Second, discernment of spirits only makes sense in the context of a personal love relationship with God. Ignatius says that love expresses itself more in deeds than in words. If we love someone, we want to please them. If we love God and want to have a good relationship with God and grow closer to God, we will want to please God, serve God, and do God’s will. It’s only in this context of a love relationship with God that the question of how we know God’s will is meaningful.
Third, discernment of spirits comes out of the spiritual warfare and struggle described by the desert fathers and mothers and in the Bible itself. If there were no inner struggle, if God’s will for us was perfectly clear, there would be no need for the discernment of spirits. However, we all have to struggle with our false self, inner compulsions, selfishness, egotistical side, pride, anger, greed, fears, self-doubt, lack of trust, and being co-opted by the unchristian values of our surrounding culture. In Biblical terms the cosmic struggle between good and evil is being played out on the stage of our hearts. We have to take sides. Who are we for and against?
Ignatian Guidelines for the Discernment of Spirits
Ignatius’ guidelines for the discernment of spirits fall into four major categories: (1) seven attitudes or personal qualities required for an authentic discernment of spirits, (2) three different “times” or conditions during which decisions are made, (3) seven practical techniques which can be helpful in the discernment process, and (4) some guidelines for how to distinguish whether a given inner movement or desire comes from the good or evil spirit.
Seven Attitudes or Qualities Required for an Authentic Discernment Process
(Draw Me Into Your Friendship: The Spiritual Exercises, A Literal Translation and a Contemporary Reading by David Fleming, SJ, [5, 16, 24-26, 149-55, 169] Numbers refer to the paragraph numbers of the Ignatian text. All quotations from The Spiritual Exercises in this booklet are taken from Fleming’s contemporary reading ofthe Spiritual Exercises.)
At the beginning of the Spiritual Exercises, Ignatius spells out seven basic attitudes or qualities that a person must have as preconditions for entering into an authentic discernment process seeking God’s will. They are the following.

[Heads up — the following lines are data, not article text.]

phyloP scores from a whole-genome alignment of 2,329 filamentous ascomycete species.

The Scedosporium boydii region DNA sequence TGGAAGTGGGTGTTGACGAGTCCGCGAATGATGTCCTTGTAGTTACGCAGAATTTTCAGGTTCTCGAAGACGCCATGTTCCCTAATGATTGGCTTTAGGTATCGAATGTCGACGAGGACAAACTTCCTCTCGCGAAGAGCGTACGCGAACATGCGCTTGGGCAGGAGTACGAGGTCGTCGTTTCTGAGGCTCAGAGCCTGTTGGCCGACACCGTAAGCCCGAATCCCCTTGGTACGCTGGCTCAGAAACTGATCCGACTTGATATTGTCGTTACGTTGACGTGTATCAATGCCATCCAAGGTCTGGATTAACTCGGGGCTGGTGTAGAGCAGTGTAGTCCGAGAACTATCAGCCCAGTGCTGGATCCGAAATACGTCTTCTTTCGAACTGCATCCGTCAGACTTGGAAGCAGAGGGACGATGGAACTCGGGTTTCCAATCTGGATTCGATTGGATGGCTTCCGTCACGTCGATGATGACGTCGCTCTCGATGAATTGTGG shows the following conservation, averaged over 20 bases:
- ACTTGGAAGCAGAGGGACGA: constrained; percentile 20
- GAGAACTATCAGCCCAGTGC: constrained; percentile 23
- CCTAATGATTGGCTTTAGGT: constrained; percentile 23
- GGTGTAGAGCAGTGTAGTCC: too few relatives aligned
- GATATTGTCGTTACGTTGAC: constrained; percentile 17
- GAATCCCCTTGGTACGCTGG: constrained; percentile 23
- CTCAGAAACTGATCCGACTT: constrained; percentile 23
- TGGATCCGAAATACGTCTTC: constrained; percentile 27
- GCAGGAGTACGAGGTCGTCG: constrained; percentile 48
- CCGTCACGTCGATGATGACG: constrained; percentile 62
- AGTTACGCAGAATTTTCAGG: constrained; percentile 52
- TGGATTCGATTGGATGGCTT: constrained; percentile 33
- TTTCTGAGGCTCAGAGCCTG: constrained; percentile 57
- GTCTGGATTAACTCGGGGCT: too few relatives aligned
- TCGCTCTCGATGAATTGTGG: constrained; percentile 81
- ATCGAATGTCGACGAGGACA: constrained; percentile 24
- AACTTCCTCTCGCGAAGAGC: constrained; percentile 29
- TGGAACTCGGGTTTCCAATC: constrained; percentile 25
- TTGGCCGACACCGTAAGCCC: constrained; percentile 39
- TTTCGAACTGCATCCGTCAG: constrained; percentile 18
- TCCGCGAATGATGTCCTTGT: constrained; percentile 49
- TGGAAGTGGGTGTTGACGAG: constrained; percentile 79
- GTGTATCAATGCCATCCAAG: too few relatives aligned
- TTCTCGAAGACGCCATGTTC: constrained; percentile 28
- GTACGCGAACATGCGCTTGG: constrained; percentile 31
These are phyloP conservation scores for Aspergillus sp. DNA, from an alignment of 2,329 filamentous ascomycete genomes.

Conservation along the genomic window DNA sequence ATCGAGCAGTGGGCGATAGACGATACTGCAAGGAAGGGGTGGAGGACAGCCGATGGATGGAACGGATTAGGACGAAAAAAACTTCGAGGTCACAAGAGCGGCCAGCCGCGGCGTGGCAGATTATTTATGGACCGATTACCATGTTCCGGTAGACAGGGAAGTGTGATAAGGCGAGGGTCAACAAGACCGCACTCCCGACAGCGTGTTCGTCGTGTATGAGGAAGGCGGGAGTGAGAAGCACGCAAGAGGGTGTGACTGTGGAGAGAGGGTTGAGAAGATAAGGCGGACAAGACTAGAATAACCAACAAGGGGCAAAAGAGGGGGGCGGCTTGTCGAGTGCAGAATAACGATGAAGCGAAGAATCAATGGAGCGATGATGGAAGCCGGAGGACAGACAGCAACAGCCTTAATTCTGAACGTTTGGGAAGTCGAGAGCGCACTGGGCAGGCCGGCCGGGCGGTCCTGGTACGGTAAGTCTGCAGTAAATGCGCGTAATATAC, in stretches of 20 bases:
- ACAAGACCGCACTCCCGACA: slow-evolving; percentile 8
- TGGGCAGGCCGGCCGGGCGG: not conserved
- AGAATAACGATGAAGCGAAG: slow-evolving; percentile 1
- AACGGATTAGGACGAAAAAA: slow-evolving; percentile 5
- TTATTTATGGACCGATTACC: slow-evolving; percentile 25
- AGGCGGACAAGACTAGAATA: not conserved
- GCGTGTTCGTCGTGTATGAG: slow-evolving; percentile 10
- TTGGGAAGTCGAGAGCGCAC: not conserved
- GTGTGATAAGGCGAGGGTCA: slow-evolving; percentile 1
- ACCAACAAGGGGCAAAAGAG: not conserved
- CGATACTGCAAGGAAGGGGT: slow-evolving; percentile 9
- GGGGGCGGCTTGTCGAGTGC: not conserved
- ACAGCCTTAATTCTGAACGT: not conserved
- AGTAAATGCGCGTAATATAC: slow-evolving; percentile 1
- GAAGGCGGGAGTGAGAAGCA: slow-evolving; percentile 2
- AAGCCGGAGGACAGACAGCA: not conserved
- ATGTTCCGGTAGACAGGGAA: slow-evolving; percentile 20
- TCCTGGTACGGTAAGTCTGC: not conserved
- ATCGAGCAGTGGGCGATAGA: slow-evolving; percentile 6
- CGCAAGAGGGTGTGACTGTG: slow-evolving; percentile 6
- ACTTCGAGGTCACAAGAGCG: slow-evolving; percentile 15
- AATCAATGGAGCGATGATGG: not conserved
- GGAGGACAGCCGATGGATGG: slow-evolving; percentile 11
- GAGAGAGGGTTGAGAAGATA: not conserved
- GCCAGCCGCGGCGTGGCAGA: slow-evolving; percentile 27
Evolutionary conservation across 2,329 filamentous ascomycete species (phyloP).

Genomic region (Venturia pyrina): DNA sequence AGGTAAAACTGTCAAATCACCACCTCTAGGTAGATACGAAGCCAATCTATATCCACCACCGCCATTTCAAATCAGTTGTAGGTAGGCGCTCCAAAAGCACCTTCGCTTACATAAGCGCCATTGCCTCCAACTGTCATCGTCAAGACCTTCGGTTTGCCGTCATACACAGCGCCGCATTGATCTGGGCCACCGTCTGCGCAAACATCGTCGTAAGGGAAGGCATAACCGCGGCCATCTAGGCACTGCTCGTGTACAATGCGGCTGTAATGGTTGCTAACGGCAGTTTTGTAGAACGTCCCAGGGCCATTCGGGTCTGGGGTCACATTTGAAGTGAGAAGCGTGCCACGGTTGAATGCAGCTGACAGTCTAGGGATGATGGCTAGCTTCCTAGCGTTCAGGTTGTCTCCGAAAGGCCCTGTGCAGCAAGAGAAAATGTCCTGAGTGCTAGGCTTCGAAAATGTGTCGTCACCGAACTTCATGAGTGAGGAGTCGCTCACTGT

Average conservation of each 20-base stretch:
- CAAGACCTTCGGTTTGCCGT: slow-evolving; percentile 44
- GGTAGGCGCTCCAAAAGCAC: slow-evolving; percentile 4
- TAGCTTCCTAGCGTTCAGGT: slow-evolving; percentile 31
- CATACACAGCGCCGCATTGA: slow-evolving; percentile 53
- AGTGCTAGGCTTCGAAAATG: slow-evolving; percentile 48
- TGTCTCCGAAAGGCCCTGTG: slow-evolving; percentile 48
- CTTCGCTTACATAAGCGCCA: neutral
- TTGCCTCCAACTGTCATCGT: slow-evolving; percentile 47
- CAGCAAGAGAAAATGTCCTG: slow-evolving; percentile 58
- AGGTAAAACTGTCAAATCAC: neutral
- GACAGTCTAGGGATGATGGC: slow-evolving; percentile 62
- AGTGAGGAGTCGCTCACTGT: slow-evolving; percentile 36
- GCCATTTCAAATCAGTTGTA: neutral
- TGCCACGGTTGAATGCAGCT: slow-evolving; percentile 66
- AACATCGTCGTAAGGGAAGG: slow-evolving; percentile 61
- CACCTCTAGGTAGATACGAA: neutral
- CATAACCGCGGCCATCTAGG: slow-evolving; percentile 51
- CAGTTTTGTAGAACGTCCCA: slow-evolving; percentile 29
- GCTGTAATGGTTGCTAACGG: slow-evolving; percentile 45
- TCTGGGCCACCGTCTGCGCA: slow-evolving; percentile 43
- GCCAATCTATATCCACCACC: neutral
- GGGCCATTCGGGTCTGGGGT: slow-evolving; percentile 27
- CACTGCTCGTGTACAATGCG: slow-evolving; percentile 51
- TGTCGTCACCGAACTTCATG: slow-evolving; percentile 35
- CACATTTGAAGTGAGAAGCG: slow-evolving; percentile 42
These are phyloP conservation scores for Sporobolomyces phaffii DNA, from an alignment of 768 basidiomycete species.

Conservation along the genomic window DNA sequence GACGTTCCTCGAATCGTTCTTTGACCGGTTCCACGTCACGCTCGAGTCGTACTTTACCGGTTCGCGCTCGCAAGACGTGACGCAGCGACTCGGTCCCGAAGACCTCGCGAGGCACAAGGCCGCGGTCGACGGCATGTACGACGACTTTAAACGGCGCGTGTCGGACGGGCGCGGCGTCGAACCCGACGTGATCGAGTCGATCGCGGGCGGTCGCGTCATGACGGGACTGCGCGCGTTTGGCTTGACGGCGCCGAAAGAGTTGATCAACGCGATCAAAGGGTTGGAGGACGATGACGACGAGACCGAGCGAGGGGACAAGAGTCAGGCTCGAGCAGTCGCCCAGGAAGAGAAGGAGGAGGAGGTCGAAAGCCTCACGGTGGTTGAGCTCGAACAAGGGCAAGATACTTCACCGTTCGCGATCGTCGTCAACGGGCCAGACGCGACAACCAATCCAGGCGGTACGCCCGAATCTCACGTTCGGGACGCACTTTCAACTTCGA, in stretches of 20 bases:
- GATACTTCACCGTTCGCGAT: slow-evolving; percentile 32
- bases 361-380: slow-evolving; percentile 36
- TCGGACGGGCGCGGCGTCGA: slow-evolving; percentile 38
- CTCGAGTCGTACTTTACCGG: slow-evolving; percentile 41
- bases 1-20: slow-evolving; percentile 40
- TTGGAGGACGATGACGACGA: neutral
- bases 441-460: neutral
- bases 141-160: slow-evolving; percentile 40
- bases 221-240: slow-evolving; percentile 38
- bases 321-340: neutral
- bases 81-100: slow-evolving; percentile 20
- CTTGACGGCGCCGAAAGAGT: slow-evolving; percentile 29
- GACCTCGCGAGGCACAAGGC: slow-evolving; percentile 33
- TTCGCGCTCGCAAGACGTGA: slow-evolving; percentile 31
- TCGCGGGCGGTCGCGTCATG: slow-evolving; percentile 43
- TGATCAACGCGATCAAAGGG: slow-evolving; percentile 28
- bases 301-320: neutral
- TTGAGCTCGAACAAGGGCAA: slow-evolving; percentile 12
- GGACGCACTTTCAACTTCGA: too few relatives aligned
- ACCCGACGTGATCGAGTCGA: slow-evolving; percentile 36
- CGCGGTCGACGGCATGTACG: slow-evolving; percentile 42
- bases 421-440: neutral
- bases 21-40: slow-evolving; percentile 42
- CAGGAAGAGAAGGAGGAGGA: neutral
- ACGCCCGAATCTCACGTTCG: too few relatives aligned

1. Openness: We must approach the decision in question with an open mind and an open heart. We cannot find God’s will for us if we enter into the decision-making process with a pre-conceived outcome based on our self-will, biases, and what Ignatius calls “attachments,” that is, an attitude of “I already have my mind made up, so don’t confuse me with the facts!” “Attachments” refer to areas in our lives where we limit freedom and put conditions on a decision. An example could be: “I’ll go to college anywhere as long asit’s within a day’s drive of my parents’ home.”
2. Generosity: To enter into a decision-making process with such openness requires a generous spirit with which we, with a largeness of heart, put no conditions on what God might call us to. This is like writing God a signed “blank check” letting God fill in the amount and content of the check. Only a generous person would do this.
3. Courage: Such openness and generosity require courage, for God might be asking something difficult, challenging, and risky of us. It takes courage to give up control and trustingly put the decision in God’s hands while seeking God’s will over our own. There’s no telling where God might be calling us – whether to be a religious sister or brother, a priest, a lay minister working for the Church, a lay missionary, or a married parent of a large family. To be that open and generous takes courage.
4. Interior freedom: To make such a prayerful, generous, courageous decision requires interior freedom. Ignatius describes three types of people and their differing approaches to decision making (Spiritual Exercises, [149-155]):
a. The first type is “all talk and no action.” This kind of person is full of good intentions but remains so distracted by his or her busyness about so many relatively inconsequential things that they never get around to the “one thing necessary,” namely, God’s will for them. Not to decide ends up being their decision. For example, I have experienced people “discerning” a possible vocation to religious life or priesthood for so long without ever making a decision that they end up becoming too old to enter.
b. The second type of person does everything but the one thing necessary. These people may do all kinds of good things in their life but don’t face the central issue of what God is calling them to. They are in effect putting conditions on what God can call them to. They’ll do good things as long as it doesn’t ask too much of them – especially demand a total commitment that would call them to adjust their priorities to what God is asking of them and thus put God’s will first in their lives. An example could be, “I’ll enter into any career as long as it will support me in an upper middle class lifestyle.” This would preclude a lot of options God might be calling us to!
c. The third type of person is the only one who is truly free. Their whole and deepest desire is to do whatever God’s will is for them with no conditions attached. This is the attitude necessary to authentically find and follow God’s will for us.